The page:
Many historians provide works with a representative sample of literature (and opinion), as well as a broad ambit of material from popular journals of the late nineteenth century. In particular, the Sydney Bulletin – one of the most influential journals of the period – is a widely cited journal. It is proclaimed that the adaptation of evolutionary theory to the defence of radicalism was illustrated well from the middle of the 1880s in contributions to the Bulletin.
European racial ideals and preoccupations are indeed well exemplified by editorials, staff and correspondent’s features in a number of other journals as well, both influencing and reflecting public opinion. These publications harangued the public with sensational articles and cartoons warning of the threat to the social and moral well being of – and in particular – an emerging Australian type. These journals, they wrote, being:
Filled with articles of substance and lively debate on provocative issues provided their readers with a wealth of illustrative material which both popularised scientific racist theories and provided plenty of local examples to bear these theories out (Evans et al, 1993:15).
Most writers examined conclude that the ideology of Social Darwinism subsequently caught the imagination of the public and entered the discourse through the popular media, and that the ideology shaped the White Australia Policy. In summary:
- The doctrine of Social Darwinism produced a set of ideas that were very engaging to the colonial society.
- Popular literature of the nineteenth century depicted an image of the Australian Aborigine that reinforced these colonial ideals.
- Australia was determined to maintain what it believed was its racial homogeneity. If the indigenous peoples continued their perceived decline towards extinction (and other migrant races were excluded or expelled), a ‘pure race’ could logically result (Cited in Evans et al, 1997:26).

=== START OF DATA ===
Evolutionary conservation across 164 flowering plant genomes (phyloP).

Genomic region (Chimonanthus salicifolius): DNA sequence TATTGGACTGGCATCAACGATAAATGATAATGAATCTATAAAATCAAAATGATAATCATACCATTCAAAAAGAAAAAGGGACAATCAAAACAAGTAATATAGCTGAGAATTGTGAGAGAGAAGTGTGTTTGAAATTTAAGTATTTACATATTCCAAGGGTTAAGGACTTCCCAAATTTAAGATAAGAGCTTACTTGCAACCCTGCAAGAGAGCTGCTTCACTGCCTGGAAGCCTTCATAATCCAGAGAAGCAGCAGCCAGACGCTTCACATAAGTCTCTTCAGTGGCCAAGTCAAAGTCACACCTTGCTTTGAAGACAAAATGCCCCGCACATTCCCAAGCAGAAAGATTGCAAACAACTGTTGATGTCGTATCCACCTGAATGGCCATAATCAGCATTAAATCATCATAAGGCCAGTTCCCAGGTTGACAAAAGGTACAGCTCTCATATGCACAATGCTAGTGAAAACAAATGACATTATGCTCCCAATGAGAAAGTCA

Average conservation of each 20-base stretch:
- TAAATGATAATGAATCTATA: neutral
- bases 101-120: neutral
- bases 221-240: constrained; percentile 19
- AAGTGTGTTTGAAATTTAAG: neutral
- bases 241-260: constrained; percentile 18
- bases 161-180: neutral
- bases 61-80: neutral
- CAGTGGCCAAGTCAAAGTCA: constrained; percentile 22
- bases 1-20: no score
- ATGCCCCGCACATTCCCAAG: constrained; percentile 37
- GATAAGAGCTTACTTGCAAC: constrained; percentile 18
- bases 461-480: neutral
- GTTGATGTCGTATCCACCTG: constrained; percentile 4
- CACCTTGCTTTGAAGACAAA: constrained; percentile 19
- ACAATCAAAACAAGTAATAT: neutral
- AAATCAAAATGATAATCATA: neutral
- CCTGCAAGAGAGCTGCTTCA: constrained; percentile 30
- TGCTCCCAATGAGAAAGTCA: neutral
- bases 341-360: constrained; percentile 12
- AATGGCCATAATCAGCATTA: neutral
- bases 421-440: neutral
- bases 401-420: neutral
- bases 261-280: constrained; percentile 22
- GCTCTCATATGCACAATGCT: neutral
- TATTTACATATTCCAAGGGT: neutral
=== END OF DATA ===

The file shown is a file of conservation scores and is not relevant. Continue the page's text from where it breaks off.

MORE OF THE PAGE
White Australia, it is inferred, was designed to serve as ‘an ideological function in reinforcing the concept of an all-white nation’. It composed a policy of the most persuasive and effective journal in the country: “to preserve the White Breed pure” (Evans et al, 1993:358). With Federation, an immigration policy gained in salience and the logical sequel to the thinking of the fathers of Federation was the passing of racial exclusion legislation – The Immigration Restriction Act (1901). This Act came to be known as the ‘White Australia Policy’. Literature is examined that contends that this policy confirmed the racist ideology based on white supremacy and was used to deny citizenship to the Aboriginal people.
Evans, Raymond; Saunders, Kay; and Cronin, Kathryn (1993), Race relations in colonial Queensland: a history of exclusion, exploitation and extermination, University of Queensland Press, St Lucia.
Evans, R; Moore, C; Saunders, K; and Jamison, B. (1997), editors 1901 our future’s past; documenting Australia’s federation, Pan Macmillan, Sydney.
Gibb, D. (1973), The making of ‘white Australia’, Victorian Historical Association, West Melbourne.
Goldberg, David (1990), editor Anatomy of racism, University of Minnesota Press, Minnesota.
Goodwin, Craufurd (1964), ‘Evolution theory in Australian social thought’ in the Journal of the history of ideas, Volume 25, pp 393-416, in Knowledge, Ideology and Social Science (Level 1) Readings, University of South Australia, Adelaide.
Hollinsworth, D. (1998), Race and racism in Australia, 2nd edition, Social Science Press, Katoomba, NSW.
Kalantzis, Mary (September, 1998b), ‘Working to our cultural advantage’ in hotTYPE, volume 2, (Online, accessed 8 Aug. 2001). URL:http://www.rmit.edu.au/About/hotTYPEv2/
Markus, A. (1979), Fear and hatred: purifying Australia and California 1850-1901, Hale and Iremonger, Sydney.
McConnochie, K; Hollinsworth, D; and Pettman, J. (1993), Race and racism in Australia, Social Science Press, Australia.
McGrath, Ann (1995), editor Contested ground: Australian Aborigines under the British crown, Allen and Unwin, St Leonards.
Pettman, Jan (1988), ‘Whose country is it anyway?: cultural politics, racism and the construction of being Australian’, Journal of intercultural studies, Volume 9(1), Pages 1-24, in Race Relations in Australia: Theory and History Readings Part 2, University of South Australia, Adelaide.
Continued tomorrow: The Early Thought